Page:Men of the Time, eleventh edition.djvu/781

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author's revision^ The 10th and 11th volumes, " Wars of Eeligion," obtained the first Gobert Prize from the Acad^mie des Inscriptions in 1844. In 1851 the French Academy, which for so many years gave its first Gobert Prize to the illustrious Augustin Thierry, awarded the second one to the 14th, 15th, and 16th volumes of M. Martin's work, comprising the "Beign of Louis XIV." After M. Thierry's death, in 1866, the first prize was given to these volumes. At that period M. Martin had been collecting the materials for a fourth edition of his great work, still further im- proved, which appeared in 16 octavo volumes between 1855 and 1860. More recently he prepared a popu- lar illustrated edition (1867 et seq,). In July, 1869, the Institute awarded to this great work the biennial prize of 20,000 francs. In 1848 M. Camot, provisional Minister of Public Instruction, appointed M. Martin to deliver at tiie Sorbonne a course of lectures on modern his- tory. The Professor took for his subject "La Politique Ext^rieure de la E^volution." The lectures were interrupted by the course of events, and did not extend beyond the first six months. After the fall of the Empire, he was appointed Maire of the 16th arrondissement of Paris. In Feb., 1871, he waa chosen Deputy for the Seine and for the Aisne, and he elected to sit for the latter department. He voted with the Left. When the Insurrection of March 18 broke out, he vainly endeavoured to oppose it by concentrating the resistance to it at the maire of the 2nd arron- dissement in the Itue de la Banque. On returning to Paris after the suppression of the Commune he 'finally resigned his office of Maire. On July 29, 1871, he was elected a member of the Acad^mie des In- scriptions et Belles Lettres, in suc- cession to M. Pierre Clement. He also became a member and Vice- President of the Conseil G^n^ral of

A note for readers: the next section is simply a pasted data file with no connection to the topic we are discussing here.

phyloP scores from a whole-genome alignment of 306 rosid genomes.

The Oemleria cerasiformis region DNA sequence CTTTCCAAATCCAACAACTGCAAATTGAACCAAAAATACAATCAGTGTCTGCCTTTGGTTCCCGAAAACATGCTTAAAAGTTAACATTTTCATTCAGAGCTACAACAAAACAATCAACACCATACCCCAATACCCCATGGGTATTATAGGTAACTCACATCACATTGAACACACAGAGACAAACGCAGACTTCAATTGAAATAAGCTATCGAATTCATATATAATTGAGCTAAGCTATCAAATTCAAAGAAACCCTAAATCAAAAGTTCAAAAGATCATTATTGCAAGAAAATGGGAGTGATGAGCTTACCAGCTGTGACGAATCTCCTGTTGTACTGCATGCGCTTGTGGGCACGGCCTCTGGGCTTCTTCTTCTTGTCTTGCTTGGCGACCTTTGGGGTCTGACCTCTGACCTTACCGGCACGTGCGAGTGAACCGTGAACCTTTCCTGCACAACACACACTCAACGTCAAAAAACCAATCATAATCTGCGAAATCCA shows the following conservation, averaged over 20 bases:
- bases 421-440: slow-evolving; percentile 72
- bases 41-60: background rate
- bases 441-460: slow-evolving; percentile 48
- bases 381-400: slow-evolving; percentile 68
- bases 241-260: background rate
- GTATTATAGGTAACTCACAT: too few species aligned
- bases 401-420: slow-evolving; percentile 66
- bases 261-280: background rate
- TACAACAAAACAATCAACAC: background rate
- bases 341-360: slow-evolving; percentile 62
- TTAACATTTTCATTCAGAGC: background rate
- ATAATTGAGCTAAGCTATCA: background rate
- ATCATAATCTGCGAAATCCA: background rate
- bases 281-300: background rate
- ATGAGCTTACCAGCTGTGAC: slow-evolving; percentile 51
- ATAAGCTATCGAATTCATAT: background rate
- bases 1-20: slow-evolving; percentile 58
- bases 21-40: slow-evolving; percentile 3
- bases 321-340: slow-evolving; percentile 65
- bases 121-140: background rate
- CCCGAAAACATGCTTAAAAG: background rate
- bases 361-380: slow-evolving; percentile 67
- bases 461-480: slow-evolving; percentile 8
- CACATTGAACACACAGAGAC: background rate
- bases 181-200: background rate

the Aisne; and he wa^ also elected a Senator for that dejiartment, his term of office expiring V 1885. On June 13, 1878, he wb% elected a member of the French Academy in the room of M. Thiers.^ M. Taine ^ was also a candidate fo* the seat, but M. Martin defeated ^m by 18 votes to 15. His recej^on at the French Academy toot place Nov. 13, 1879. It had V^n very long delayed, owing to if. Emile Olli- vier's refusal to jItLodif y his inten- tion of censuring' M. Thiers for not coming to the eA of the Empire in its last hours ^m 1870. M. Martin would not al^r his eulogy of M. Thiers, to whose seat he succeeded; M. Emile C/llivier, whose turn it was to welcome the new Academi- cian, would make no change in his speech; and so it was necessary to compromise matters by appointing M. Xavier Marmier to take M. Ollivier's place. M. Martin has written several minor historical works in addition to those men- tioned above, and he has been a constant conMbutor to Liberal and freethinking newspapers and peri- odicals.

MAETIN, Sib Theodore, K.C.B., son of the late James Martin, Esq., solicitor, of Edinburgh, was born there in 1816, and received his edu- cation at the High School, and at the University of his native city. After practising as a solicitor in Edinburgh for several years, he came, in 1846, to London, where he established himself as a parliamen- tary agent. In a few vears he was recognized as one of uie leaders in the body of able men in whoee hands is the conduct of the business of promoting private bills in Parlia- ment. That i>osition he still re- tains. He first became known as an author by his contributions to Fraser's Magazine and Taifs Mctga- Mine, under the signature of " Bon OaiUtier," and in conjimction with the late Professor Aytoun he com- posed the " Book of Ballads," which bears that pseudonym, and a volume